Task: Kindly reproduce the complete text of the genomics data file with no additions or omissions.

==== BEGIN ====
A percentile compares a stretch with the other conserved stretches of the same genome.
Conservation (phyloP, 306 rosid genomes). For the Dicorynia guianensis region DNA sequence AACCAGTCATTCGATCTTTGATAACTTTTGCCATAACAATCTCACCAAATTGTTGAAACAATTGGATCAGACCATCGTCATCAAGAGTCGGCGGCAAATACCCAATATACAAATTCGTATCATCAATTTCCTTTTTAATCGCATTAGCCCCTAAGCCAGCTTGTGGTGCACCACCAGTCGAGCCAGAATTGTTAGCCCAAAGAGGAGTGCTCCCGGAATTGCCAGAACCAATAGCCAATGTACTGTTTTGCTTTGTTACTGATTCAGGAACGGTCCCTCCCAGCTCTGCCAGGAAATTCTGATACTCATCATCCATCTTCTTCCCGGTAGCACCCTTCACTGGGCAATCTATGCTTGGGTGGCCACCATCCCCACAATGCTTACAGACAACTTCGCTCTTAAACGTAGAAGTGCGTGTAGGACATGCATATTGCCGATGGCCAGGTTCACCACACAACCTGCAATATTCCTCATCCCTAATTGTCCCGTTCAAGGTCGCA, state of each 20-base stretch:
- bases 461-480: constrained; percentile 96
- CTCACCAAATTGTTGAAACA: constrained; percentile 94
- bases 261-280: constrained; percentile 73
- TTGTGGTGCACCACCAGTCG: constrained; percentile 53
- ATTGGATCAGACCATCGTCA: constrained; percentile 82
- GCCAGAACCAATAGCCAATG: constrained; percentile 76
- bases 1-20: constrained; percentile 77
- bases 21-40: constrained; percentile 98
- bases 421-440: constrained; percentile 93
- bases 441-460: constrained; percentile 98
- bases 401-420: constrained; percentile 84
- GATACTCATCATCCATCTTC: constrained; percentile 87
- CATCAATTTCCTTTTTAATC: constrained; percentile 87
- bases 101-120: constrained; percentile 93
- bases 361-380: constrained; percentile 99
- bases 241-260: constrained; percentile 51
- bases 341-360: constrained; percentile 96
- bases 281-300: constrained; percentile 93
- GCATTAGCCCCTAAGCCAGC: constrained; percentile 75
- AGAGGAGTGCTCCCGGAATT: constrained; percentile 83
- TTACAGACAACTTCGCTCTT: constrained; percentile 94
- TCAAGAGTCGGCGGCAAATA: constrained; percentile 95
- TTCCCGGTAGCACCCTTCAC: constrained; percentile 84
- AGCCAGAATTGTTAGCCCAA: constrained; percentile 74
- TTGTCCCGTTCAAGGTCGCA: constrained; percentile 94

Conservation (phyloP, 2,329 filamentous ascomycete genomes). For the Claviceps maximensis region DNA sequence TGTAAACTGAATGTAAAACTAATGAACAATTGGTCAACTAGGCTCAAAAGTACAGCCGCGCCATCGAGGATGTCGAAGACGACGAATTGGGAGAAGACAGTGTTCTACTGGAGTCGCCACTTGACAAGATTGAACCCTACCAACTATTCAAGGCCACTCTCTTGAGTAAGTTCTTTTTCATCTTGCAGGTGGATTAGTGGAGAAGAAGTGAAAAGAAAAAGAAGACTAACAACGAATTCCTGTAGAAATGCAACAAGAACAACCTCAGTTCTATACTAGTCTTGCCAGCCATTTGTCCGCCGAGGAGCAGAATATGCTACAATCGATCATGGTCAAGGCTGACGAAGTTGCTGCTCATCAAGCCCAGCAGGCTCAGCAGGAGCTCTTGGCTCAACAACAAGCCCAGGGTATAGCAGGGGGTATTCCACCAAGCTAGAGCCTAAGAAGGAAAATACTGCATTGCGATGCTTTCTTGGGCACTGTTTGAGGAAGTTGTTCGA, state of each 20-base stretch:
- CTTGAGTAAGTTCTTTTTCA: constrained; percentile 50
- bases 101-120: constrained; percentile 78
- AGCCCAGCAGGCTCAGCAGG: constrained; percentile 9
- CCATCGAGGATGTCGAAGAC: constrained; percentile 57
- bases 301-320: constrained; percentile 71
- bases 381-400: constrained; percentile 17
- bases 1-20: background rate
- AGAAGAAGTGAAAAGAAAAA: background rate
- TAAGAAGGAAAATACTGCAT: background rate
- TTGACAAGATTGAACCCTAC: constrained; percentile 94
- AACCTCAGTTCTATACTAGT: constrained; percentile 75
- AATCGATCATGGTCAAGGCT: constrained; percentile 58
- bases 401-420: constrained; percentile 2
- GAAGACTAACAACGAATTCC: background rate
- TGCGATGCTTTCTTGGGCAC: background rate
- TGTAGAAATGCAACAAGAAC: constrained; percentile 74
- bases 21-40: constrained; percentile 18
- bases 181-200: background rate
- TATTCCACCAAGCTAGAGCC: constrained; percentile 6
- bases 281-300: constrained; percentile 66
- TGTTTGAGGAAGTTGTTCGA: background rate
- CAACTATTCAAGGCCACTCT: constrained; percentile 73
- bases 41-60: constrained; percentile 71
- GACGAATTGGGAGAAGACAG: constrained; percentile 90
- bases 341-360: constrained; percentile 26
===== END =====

A percentile compares a stretch with the other conserved stretches of the same genome.
Conservation (phyloP, 306 rosid genomes). For the Dicorynia guianensis region DNA sequence AACCAGTCATTCGATCTTTGATAACTTTTGCCATAACAATCTCACCAAATTGTTGAAACAATTGGATCAGACCATCGTCATCAAGAGTCGGCGGCAAATACCCAATATACAAATTCGTATCATCAATTTCCTTTTTAATCGCATTAGCCCCTAAGCCAGCTTGTGGTGCACCACCAGTCGAGCCAGAATTGTTAGCCCAAAGAGGAGTGCTCCCGGAATTGCCAGAACCAATAGCCAATGTACTGTTTTGCTTTGTTACTGATTCAGGAACGGTCCCTCCCAGCTCTGCCAGGAAATTCTGATACTCATCATCCATCTTCTTCCCGGTAGCACCCTTCACTGGGCAATCTATGCTTGGGTGGCCACCATCCCCACAATGCTTACAGACAACTTCGCTCTTAAACGTAGAAGTGCGTGTAGGACATGCATATTGCCGATGGCCAGGTTCACCACACAACCTGCAATATTCCTCATCCCTAATTGTCCCGTTCAAGGTCGCA, state of each 20-base stretch:
- bases 461-480: constrained; percentile 96
- CTCACCAAATTGTTGAAACA: constrained; percentile 94
- bases 261-280: constrained; percentile 73
- TTGTGGTGCACCACCAGTCG: constrained; percentile 53
- ATTGGATCAGACCATCGTCA: constrained; percentile 82
- GCCAGAACCAATAGCCAATG: constrained; percentile 76
- bases 1-20: constrained; percentile 77
- bases 21-40: constrained; percentile 98
- bases 421-440: constrained; percentile 93
- bases 441-460: constrained; percentile 98
- bases 401-420: constrained; percentile 84
- GATACTCATCATCCATCTTC: constrained; percentile 87
- CATCAATTTCCTTTTTAATC: constrained; percentile 87
- bases 101-120: constrained; percentile 93
- bases 361-380: constrained; percentile 99
- bases 241-260: constrained; percentile 51
- bases 341-360: constrained; percentile 96
- bases 281-300: constrained; percentile 93
- GCATTAGCCCCTAAGCCAGC: constrained; percentile 75
- AGAGGAGTGCTCCCGGAATT: constrained; percentile 83
- TTACAGACAACTTCGCTCTT: constrained; percentile 94
- TCAAGAGTCGGCGGCAAATA: constrained; percentile 95
- TTCCCGGTAGCACCCTTCAC: constrained; percentile 84
- AGCCAGAATTGTTAGCCCAA: constrained; percentile 74
- TTGTCCCGTTCAAGGTCGCA: constrained; percentile 94

Conservation (phyloP, 2,329 filamentous ascomycete genomes). For the Claviceps maximensis region DNA sequence TGTAAACTGAATGTAAAACTAATGAACAATTGGTCAACTAGGCTCAAAAGTACAGCCGCGCCATCGAGGATGTCGAAGACGACGAATTGGGAGAAGACAGTGTTCTACTGGAGTCGCCACTTGACAAGATTGAACCCTACCAACTATTCAAGGCCACTCTCTTGAGTAAGTTCTTTTTCATCTTGCAGGTGGATTAGTGGAGAAGAAGTGAAAAGAAAAAGAAGACTAACAACGAATTCCTGTAGAAATGCAACAAGAACAACCTCAGTTCTATACTAGTCTTGCCAGCCATTTGTCCGCCGAGGAGCAGAATATGCTACAATCGATCATGGTCAAGGCTGACGAAGTTGCTGCTCATCAAGCCCAGCAGGCTCAGCAGGAGCTCTTGGCTCAACAACAAGCCCAGGGTATAGCAGGGGGTATTCCACCAAGCTAGAGCCTAAGAAGGAAAATACTGCATTGCGATGCTTTCTTGGGCACTGTTTGAGGAAGTTGTTCGA, state of each 20-base stretch:
- CTTGAGTAAGTTCTTTTTCA: constrained; percentile 50
- bases 101-120: constrained; percentile 78
- AGCCCAGCAGGCTCAGCAGG: constrained; percentile 9
- CCATCGAGGATGTCGAAGAC: constrained; percentile 57
- bases 301-320: constrained; percentile 71
- bases 381-400: constrained; percentile 17
- bases 1-20: background rate
- AGAAGAAGTGAAAAGAAAAA: background rate
- TAAGAAGGAAAATACTGCAT: background rate
- TTGACAAGATTGAACCCTAC: constrained; percentile 94
- AACCTCAGTTCTATACTAGT: constrained; percentile 75
- AATCGATCATGGTCAAGGCT: constrained; percentile 58
- bases 401-420: constrained; percentile 2
- GAAGACTAACAACGAATTCC: background rate
- TGCGATGCTTTCTTGGGCAC: background rate
- TGTAGAAATGCAACAAGAAC: constrained; percentile 74
- bases 21-40: constrained; percentile 18
- bases 181-200: background rate
- TATTCCACCAAGCTAGAGCC: constrained; percentile 6
- bases 281-300: constrained; percentile 66
- TGTTTGAGGAAGTTGTTCGA: background rate
- CAACTATTCAAGGCCACTCT: constrained; percentile 73
- bases 41-60: constrained; percentile 71
- GACGAATTGGGAGAAGACAG: constrained; percentile 90
- bases 341-360: constrained; percentile 26